Germans go big on LNG
Germany, which is arguably the EU state most impacted by Russian natural gas disruption, accelerated work on six new FSRUs after the Russian invasion, plus two shore-based facilities. Germany’s first FSRU-based import facility in Wilhelmshaven, operated by Uniper, received its first LNG carrier last week, the 2016-built 174,000-cbm Maria Energy, owned by Greece’s TEN and chartered by Uniper. The Wilhelmshaven FSRU facility is the 170,000-cbm Hoegh Esperanza, owned by Norway’s Hoegh LNG.
LNG Prime reported that Maria Energy was carrying a cargo from Venture Global LNG’s Calcasieu Pass terminal in Cameron, Louisiana, in effect making it a symbol of how German reliance on Russian gas has been shattered and US exports of LNG have surged. Hoegh Esperanza itself arrived in Wilhelmshaven on December 15 after loading a cargo in Spain at the Saggas regasification plant in Sagunto and commenced feeding this gas to the German grid on December 21.
Is today’s LNG import facility tomorrow’s green hydrogen hub?
Uniper says (here) that, as part of the “Green Wilhelmshaven” project, the site will also contribute to evolving the hydrogen economy. In the future, green ammonia will be landed there, from which green hydrogen will then be produced. Additional green hydrogen is to be produced by means of an electrolysis plant with a capacity of one gigawatt, fed by offshore electricity produced on site. Uniper is testing ways to transport and store this green hydrogen at its Krummhörn site, where work has already begun on converting an existing underground natural gas storage facility into a hydrogen storage facility.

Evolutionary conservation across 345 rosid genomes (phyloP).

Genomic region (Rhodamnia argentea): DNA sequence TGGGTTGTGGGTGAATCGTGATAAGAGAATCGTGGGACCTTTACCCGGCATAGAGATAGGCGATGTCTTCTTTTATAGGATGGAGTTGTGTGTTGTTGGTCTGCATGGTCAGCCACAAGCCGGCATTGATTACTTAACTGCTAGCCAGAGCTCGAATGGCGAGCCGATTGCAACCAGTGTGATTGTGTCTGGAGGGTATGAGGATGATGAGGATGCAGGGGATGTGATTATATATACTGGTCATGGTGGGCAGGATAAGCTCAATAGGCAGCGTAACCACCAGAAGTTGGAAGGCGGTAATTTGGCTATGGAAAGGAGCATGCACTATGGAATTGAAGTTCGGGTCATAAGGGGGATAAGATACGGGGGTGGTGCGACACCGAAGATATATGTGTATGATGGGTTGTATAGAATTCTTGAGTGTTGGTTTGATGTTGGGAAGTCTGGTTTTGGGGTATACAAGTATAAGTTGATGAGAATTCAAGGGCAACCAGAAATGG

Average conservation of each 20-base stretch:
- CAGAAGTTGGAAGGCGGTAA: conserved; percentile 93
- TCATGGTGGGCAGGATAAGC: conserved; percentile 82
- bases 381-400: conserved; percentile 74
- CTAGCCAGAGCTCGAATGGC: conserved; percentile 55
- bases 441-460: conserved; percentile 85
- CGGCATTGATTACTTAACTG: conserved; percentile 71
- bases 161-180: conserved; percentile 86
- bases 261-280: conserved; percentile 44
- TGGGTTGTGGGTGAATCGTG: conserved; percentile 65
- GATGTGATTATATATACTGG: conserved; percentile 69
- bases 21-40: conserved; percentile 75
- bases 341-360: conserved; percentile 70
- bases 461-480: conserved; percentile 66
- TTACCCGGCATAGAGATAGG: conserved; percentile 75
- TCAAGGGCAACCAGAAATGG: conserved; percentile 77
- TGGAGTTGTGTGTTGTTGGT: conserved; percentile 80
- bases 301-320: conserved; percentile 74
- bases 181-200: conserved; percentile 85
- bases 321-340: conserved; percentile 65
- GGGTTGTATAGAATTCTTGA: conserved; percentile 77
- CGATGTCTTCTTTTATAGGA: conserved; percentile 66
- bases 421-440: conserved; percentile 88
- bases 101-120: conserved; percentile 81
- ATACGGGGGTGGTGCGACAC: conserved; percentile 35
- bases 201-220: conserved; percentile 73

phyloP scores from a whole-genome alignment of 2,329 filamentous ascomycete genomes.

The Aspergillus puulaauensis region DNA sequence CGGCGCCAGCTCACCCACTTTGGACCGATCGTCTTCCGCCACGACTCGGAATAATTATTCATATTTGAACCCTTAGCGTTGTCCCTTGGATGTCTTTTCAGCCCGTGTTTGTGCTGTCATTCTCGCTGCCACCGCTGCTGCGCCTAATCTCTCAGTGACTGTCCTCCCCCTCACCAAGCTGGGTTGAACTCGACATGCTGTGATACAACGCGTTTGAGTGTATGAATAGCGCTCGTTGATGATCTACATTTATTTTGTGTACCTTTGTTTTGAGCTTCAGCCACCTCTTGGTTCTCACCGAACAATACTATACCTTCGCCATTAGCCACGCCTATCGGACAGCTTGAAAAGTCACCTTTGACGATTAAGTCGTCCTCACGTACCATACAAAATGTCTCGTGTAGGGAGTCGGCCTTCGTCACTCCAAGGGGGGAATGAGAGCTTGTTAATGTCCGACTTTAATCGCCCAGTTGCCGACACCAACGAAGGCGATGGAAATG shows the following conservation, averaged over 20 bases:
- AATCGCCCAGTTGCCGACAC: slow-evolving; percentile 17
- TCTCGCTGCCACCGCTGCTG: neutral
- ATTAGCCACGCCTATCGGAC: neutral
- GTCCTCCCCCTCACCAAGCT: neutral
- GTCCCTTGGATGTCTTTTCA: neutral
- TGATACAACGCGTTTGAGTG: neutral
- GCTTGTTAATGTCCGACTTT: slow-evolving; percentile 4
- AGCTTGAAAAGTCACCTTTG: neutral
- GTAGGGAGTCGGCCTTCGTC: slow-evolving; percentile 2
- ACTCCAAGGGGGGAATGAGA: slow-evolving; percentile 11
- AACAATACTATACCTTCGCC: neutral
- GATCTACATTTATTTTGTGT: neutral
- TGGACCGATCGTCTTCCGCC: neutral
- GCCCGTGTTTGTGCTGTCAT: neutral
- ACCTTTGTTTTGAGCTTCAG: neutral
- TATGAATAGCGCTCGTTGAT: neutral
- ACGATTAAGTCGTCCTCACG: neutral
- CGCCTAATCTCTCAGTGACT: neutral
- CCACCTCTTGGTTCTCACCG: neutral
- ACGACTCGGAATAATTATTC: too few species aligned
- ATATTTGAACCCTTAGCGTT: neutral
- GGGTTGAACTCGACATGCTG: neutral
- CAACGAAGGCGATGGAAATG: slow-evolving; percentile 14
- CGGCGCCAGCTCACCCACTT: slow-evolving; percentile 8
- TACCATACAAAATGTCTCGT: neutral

First of six
The Wilhelmshaven FSRU is the first of six such terminals in Germany that are scheduled to go online by the end of this year. The German government has backed the charter of five of the FSRUs, whilst Deutsche ReGas is developing the first private FSRU-based facility in Lubmin in the German state of Mecklenburg-Vorpommern, on the Baltic coast in the Bay of Greifswald, not so far from the terminus of the ill-fated Nordstream pipeline. Deutsche ReGas said on December 30 (here) that a small LNG carrier had delivered the first cargo to its FSRU, the 2009-built 145,000-cbm Neptune for commissioning purposes.
Coral Furcata, operated by the Dutch firm Anthony Veder, delivered the gas, transshipping the cargo from the 137,814-cbm LNG carrier Seapeak Hispania, which serves as a floating storage unit for the project, and is moored nearby in deeper water than Neptune. Seapeak Hispania arrived in the last week of December carrying a cargo from Egypt’s Idku LNG plant.
German utility company RWE is also expecting to receive the first commissioning cargo of LNG at the Elbhafen FSRU import terminal in Brunsbuettel at the mouth of the Elbe River near Hamburg later this month. This terminal also uses a Hoegh FSRU vessel, Hoegh Gannet.
Italy, Greece and others also focus on FSRUs
As well as the six large German FSRUs, five FSRUs are being planned in Greece, two in mainland Italy, two more off Sardinia, and two others in Ireland. Single FSRUs are also planned in Finland, Estonia, Poland, Cyprus, and France.